Friday, May 27, 2011
The Rogue Speaks:
In America, flambeaux (Keepers of The Light) originated in New Orleans 150 years ago. Their purpose was to light the floats for the night-time Mardi Gras parades. The torches were originally carried by the slaves of wealthy men who funded the parades, and by free men of color. The clowning around and twirling that they did while walking the parade route was always enjoyed by the people, who would throw coins as a gesture of thanks.
I have seen very few of these torch bearers in the last several years. Many people now believe that it is politically incorrect because it is a reminder of the days of slavery in our country.
There are a few krewes (social groups who sponsor floats)who still use flambeaux, such as the krewes of Baccus, Endymion, and Hermes.
Traditionally, African American men have carried flambeaux. They line up the morning of the parade, hoping to be chosen to be Keepers of the Light.
The photo above is a contemporary sculpture of a flambeaux, given us by daughter Beth.
Rod and I, along with daughter, Beth, were at one time very active in Mardi Gras. It was always exciting to plan our theme for our walking krewe, Krewe of Dew, and to design and make our costumes. We had a very large group in our krewe, and gathering on Mardi Gras day was always great fun. Krewe of Dew was so named because the night before Mardi Gras day, the younger men in the group would stay up all night, guarding our ladders, placed along the curb for the younger members, the children, to sit upon in order to better see the parades. They would be relieved in the morning, and would return to our "Mardi Gras Central" with their clothing damp with dew!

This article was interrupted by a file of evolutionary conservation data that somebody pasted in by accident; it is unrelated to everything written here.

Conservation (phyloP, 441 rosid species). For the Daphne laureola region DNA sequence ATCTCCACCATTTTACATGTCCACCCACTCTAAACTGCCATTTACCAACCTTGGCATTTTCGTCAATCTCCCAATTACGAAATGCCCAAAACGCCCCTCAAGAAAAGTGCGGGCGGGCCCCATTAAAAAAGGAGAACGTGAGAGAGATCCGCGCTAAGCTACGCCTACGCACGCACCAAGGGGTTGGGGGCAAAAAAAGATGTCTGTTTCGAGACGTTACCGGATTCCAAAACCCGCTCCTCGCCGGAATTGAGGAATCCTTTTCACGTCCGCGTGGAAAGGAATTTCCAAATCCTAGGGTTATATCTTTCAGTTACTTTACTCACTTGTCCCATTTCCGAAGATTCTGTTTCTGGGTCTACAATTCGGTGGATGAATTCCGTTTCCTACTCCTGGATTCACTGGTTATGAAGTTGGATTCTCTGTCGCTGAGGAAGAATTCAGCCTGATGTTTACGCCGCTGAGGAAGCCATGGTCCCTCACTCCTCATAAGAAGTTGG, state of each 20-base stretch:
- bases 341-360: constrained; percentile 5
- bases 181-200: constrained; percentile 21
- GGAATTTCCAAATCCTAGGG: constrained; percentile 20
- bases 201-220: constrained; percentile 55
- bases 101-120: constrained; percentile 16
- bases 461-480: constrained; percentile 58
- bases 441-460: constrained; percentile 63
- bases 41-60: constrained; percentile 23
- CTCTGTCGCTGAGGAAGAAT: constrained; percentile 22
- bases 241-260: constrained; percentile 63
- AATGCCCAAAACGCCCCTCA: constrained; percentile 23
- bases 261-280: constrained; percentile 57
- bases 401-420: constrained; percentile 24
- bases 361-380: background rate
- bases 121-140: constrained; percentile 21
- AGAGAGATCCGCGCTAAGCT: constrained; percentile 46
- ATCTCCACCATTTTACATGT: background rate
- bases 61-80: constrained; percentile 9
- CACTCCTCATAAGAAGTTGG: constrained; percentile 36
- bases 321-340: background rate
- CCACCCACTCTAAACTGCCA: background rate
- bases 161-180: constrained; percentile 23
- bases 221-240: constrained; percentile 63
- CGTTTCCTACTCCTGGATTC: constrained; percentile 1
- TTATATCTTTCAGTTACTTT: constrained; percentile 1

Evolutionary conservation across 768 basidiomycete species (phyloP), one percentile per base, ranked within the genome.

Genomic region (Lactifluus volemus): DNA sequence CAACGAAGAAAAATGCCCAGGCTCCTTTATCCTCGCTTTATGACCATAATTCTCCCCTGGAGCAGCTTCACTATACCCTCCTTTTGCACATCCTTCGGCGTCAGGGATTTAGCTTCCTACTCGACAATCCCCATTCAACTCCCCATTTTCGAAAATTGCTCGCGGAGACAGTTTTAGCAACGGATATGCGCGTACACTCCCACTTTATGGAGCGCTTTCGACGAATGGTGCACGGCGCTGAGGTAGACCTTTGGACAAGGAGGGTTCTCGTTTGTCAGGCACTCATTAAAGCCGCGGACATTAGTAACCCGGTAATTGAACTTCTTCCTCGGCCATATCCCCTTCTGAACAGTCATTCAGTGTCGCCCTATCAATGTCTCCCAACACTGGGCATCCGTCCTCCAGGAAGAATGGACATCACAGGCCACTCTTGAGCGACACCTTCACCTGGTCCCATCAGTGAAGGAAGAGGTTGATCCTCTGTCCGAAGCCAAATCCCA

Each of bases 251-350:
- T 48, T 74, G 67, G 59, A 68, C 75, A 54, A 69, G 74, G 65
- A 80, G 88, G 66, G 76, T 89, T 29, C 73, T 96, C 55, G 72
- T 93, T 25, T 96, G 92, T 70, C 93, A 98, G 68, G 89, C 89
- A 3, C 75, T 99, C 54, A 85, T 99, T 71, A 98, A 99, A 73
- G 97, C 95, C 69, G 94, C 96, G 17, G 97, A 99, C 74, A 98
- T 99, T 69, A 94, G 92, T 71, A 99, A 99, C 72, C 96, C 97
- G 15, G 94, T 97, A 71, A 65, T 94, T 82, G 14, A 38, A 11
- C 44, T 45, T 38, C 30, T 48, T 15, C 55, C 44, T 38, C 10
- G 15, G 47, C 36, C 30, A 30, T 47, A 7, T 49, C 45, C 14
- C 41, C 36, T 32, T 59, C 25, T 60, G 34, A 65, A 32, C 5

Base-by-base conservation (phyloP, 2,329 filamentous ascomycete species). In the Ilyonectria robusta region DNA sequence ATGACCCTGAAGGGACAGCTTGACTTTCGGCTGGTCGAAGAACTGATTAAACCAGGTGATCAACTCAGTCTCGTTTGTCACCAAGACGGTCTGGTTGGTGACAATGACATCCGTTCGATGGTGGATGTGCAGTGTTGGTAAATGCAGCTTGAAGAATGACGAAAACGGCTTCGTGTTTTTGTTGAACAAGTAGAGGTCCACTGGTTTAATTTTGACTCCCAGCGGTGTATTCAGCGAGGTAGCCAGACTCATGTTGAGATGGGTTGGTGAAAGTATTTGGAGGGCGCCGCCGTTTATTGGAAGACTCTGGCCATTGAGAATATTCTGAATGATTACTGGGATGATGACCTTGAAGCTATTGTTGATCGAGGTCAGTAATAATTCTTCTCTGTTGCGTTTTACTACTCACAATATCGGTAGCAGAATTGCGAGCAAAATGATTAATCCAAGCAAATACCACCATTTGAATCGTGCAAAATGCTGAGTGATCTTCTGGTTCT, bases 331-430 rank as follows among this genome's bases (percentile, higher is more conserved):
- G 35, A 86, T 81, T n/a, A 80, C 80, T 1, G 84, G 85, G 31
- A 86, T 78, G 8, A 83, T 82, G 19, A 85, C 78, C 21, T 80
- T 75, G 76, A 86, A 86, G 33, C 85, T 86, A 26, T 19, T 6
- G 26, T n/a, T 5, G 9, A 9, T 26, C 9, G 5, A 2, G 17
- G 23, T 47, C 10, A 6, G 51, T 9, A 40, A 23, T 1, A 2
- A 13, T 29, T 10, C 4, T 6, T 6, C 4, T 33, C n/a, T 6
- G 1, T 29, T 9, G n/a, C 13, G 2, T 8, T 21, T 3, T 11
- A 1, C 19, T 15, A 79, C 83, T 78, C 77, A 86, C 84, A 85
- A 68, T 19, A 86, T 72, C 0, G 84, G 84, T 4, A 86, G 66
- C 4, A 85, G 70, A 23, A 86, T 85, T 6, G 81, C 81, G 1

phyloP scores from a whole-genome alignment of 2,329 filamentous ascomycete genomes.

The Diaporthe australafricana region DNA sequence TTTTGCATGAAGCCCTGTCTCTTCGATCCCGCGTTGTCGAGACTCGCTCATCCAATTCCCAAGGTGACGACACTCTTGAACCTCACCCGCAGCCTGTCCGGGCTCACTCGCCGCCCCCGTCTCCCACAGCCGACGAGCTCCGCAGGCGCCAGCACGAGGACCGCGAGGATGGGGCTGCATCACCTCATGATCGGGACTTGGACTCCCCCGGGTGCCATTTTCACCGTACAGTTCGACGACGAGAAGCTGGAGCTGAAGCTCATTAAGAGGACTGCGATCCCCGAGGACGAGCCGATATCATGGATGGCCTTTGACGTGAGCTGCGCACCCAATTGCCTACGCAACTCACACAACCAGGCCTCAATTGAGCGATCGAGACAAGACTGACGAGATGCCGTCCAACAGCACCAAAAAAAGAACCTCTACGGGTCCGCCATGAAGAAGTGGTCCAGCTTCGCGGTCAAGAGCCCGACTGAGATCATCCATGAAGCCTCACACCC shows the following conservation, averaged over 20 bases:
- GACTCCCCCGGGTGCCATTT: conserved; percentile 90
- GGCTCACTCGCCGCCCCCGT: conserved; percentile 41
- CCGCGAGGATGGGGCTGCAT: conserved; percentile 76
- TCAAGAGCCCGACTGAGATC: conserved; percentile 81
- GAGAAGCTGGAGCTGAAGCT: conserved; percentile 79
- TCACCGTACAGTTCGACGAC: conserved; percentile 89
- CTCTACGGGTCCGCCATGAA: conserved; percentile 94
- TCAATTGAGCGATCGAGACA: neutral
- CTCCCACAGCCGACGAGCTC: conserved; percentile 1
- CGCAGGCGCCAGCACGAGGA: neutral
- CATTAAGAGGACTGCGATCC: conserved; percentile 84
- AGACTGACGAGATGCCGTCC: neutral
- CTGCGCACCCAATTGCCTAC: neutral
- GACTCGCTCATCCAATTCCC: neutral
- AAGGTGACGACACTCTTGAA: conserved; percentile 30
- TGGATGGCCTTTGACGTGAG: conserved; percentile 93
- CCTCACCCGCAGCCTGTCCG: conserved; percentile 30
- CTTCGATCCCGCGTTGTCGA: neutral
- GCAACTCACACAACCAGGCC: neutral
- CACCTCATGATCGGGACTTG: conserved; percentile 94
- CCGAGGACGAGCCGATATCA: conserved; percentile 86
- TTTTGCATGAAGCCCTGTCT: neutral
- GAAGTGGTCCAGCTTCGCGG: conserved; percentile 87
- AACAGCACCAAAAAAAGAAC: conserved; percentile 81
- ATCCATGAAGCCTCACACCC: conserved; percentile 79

In 1998, our krewe dressed as pirates. The above photo shows Rod, me, and daughter,Beth on Mardi Gras day.
I hope you have enjoyed my "F" word!! Please check out Jenny Matlock's blog for more entries on this Alphabe-Thursday!